The Internet of Things (IoT) continues to penetrate the world of work. Between 2014 and 2019, the proportion of businesses that use IoT tech grew from 13 percent to 24 percent. By 2023, the number of connected devices in use across the world will have almost tripled since 2018.
At the office, connected devices now often serve as components of systems within integrated platforms that control office environments to make them as inhabitant-friendly as possible. As they do so, these sensor-equipped devices collect data and beam it back to AI-powered analytical applications, which building managers can use to for insight in how to run things better.
One way to think of a smart building platform is as a collection of verticals: a ventilation system vertical, a window system vertical, a heating system vertical, a lighting system vertical. But in a well-designed smart building platform, these verticals don’t function in isolation: they share data, and can trigger one another based on sensed conditions or combinations of factors. Taken as a whole, a well-designed smart building functions like a responsive machine—a machine for which data serves as both lubricant and fuel, and which human managers can control from an integrated dashboard accessible on a tablet or other such device.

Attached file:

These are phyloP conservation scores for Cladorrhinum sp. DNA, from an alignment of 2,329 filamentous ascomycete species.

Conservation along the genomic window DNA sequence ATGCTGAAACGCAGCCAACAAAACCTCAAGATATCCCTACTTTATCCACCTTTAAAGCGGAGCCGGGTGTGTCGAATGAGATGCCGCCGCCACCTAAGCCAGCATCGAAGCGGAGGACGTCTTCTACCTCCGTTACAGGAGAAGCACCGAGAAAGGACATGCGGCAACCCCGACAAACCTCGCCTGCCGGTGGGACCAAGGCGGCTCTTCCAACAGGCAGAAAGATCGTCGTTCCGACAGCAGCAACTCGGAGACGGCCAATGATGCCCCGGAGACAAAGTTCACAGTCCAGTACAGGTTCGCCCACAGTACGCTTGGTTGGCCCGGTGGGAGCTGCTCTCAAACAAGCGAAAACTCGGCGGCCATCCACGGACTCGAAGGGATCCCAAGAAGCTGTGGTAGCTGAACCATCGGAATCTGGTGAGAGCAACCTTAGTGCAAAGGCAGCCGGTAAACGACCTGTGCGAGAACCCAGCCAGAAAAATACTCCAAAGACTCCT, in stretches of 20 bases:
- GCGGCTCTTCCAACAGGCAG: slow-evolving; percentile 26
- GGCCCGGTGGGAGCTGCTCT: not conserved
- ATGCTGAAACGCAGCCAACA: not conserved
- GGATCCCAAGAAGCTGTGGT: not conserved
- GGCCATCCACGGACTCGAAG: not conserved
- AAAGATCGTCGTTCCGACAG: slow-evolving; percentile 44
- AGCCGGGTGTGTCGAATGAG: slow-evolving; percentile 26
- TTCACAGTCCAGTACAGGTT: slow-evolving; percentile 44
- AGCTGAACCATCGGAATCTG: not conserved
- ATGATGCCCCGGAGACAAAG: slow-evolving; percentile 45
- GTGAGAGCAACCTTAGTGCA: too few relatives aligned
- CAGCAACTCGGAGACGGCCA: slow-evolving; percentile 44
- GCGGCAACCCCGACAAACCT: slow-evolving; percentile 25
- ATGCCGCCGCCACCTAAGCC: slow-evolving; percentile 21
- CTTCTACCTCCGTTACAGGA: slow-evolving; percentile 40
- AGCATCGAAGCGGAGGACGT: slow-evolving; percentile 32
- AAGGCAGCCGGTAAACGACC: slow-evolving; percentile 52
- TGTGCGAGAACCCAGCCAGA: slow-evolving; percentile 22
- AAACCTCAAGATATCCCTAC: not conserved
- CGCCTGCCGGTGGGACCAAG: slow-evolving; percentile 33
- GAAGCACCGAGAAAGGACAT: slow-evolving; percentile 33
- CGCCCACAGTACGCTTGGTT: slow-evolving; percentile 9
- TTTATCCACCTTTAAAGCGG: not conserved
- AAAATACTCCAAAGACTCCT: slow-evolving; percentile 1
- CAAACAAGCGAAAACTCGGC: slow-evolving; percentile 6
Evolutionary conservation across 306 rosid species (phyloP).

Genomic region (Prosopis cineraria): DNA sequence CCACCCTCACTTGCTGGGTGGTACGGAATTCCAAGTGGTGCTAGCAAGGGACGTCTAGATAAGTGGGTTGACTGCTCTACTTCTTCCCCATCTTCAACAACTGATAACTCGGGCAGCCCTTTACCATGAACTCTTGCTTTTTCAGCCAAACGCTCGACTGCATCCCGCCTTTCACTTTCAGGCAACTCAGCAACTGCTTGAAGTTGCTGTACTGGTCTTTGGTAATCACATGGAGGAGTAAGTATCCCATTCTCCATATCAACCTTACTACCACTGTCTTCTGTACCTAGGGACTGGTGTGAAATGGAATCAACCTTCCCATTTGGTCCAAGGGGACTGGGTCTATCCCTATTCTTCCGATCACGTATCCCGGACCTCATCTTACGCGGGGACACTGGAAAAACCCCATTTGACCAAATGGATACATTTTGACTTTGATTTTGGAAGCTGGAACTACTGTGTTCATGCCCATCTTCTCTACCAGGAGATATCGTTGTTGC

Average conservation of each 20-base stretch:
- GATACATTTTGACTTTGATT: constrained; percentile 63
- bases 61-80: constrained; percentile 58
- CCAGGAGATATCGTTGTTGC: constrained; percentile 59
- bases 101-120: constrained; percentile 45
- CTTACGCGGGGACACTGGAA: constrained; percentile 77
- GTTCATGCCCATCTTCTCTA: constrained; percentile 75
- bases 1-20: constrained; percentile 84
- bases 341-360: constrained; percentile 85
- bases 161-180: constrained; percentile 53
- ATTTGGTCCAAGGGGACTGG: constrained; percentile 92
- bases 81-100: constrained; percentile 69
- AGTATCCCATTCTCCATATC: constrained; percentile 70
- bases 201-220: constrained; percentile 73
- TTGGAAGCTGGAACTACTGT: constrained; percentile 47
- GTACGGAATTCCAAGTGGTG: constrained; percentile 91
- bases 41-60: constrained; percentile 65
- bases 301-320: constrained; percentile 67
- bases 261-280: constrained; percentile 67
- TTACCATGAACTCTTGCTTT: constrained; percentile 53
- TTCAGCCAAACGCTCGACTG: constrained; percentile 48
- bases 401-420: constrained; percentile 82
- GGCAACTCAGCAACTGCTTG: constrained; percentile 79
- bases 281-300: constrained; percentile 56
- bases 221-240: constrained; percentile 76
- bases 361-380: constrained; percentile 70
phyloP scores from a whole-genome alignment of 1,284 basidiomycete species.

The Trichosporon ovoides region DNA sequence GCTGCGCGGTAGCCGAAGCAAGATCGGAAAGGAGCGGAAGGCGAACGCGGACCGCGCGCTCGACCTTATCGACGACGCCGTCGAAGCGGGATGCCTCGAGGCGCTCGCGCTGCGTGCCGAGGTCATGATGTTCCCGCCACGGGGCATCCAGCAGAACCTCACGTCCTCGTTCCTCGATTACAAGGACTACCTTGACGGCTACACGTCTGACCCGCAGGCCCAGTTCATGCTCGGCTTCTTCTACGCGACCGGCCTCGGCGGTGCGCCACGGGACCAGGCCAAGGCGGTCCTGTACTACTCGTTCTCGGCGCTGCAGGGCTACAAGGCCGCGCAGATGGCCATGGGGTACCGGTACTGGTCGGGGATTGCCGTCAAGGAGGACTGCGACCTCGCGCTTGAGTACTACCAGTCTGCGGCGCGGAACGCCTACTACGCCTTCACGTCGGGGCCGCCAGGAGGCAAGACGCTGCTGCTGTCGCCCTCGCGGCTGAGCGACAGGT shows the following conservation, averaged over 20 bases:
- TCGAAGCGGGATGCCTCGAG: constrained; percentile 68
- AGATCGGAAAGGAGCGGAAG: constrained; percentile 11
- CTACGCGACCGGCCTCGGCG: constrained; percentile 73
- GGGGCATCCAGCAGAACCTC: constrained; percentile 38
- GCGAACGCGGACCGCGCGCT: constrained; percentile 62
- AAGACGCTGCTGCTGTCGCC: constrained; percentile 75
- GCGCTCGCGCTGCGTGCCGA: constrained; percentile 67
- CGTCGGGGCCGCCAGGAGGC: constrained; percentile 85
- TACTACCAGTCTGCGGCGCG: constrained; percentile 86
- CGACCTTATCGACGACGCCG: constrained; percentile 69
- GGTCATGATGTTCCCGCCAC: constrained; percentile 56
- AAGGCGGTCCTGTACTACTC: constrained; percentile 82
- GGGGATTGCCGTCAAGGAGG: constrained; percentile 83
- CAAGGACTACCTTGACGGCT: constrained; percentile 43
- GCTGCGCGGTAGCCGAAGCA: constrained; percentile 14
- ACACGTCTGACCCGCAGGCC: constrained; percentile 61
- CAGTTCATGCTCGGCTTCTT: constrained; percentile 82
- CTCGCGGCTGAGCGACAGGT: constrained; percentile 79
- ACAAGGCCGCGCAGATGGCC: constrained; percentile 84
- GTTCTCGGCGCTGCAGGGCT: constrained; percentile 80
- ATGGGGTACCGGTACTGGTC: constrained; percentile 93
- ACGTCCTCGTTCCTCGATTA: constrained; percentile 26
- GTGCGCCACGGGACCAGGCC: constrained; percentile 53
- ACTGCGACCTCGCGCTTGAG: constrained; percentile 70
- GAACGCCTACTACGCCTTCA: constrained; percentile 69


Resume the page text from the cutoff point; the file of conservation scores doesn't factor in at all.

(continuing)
When it comes to what such a smart system can do, the sky’s the limit. To give just one example, embedded sensor technology can keep track of temperatures in various areas of an office building as the sun tracks across the sky. As it receives that temperature information, the window system can respond accordingly, closing or opening blinds as necessary. At the same time, the lighting system can respond to what it’s “hearing” from the data, dimming office light levels when the amount of available daylight crosses a certain threshold. Likewise, the heating system can lower its output, keeping a windowed space from getting too warm and saving on energy costs.